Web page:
Sometimes, a particular dish can be so memorable that it sticks with you for a long long time. I had this dessert one time when I was around seven or eight years old. We were spending the summer in Lebanon. During the cool summer nights in the mountains, cousins and relatives get together and spend hours talking, laughing and joking around. That time, we were all at my mom’s cousin, Sun, who is renown for her desserts (with a specialty in the traditional ones). She had been in the kitchen for a while and then came out with a large bowl of Mahdawiye and a couple of stacks of serving bowls, to which everyone gasped and cheered. Mahdawiye is a very old, traditional dessert, and possibly only known in certain villages. The origins are not really clear, but my brief research indicates that it could have been borrowed from India during the Islamic rule. It’s a close cousin to the Indian Halwa or Halva, using cornstarch instead of semolina.
My parents were visiting this week, and mom and I spent a good portion of the time in the kitchen experimenting and talking about food, and shooting the swarms of beautiful butterflies around the Lantanas in the garden. I mentioned this recurrent memory and she quickly said: “Let’s do it”. A short while later, we were enjoying this very fragrant, crumbly halwa-type dessert. It requires very few ingredients and is quite easy to make (with a little patience). A dough is made out of them, them dried in a skillet, then crumbled into tiny balls, which used to be done by hand. We took a shortcut and used the processor. This recipe is courtesy of my mom. I hope you try it ’cause I know you will enjoy it.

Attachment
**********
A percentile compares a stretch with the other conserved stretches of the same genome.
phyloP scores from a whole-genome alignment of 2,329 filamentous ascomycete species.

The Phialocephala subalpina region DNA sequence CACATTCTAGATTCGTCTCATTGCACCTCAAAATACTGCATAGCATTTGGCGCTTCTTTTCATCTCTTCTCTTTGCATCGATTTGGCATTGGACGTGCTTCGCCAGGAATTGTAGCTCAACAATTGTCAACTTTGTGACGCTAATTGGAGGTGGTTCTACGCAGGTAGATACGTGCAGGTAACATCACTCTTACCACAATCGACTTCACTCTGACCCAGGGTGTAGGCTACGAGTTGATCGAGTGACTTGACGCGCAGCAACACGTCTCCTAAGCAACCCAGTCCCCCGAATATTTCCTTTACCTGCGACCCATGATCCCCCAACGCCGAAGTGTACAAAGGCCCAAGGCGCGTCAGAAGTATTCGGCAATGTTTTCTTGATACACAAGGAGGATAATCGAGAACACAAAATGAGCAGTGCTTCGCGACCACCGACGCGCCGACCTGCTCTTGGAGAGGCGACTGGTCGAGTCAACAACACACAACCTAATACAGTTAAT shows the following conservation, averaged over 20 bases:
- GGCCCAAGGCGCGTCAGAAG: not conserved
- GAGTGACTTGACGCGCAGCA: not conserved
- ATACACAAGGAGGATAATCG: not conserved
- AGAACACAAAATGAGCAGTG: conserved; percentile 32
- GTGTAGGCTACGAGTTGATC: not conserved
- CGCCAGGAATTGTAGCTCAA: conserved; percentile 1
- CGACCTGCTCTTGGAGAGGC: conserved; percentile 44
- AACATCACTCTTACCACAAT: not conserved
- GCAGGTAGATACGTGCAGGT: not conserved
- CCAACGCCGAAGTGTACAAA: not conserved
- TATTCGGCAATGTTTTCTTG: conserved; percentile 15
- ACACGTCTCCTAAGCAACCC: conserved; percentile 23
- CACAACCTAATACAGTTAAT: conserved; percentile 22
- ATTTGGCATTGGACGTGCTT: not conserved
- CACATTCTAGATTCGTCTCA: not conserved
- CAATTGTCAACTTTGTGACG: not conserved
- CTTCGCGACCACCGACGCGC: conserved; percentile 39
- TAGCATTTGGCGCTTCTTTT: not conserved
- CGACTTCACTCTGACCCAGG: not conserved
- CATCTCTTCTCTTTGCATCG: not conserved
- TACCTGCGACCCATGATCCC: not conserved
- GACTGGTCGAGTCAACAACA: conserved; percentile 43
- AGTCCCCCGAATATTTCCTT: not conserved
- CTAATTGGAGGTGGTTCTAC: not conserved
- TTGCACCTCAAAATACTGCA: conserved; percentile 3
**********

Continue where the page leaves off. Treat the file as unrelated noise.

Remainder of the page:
Fragrant Halwa with Nuts and Raisins or Mahdawiye
1 cup cornstarch
1 cup water
1/2 cup sugar
1/4 cup grape molasses
1 tbsp butter ghee or melted butter
1 tbsp orange blossom water
Toasted pine nuts (for garnish)
Raw crumbled pistachios (for garnish)
Raisins (for garnish)
In a non-stick pot, mix together cornstarch, sugar, molasses, orange blossom water and water. Place on medium heat, and continue diluting and stirring until all ingredients are melted and form a homogeneous liquid. Once liquid gets hot, it will begin to clump together, keep stirring until it forms a dough. Reduce heat to low and continue stirring and folding the dough on itself until it dries and becomes less glossy. Take off heat and let cool. Once cooled, place in a processor and pulse about 10-12 times until the result is small crumbles the size of peas or smaller. Serve with a generous amount of nuts and raisins.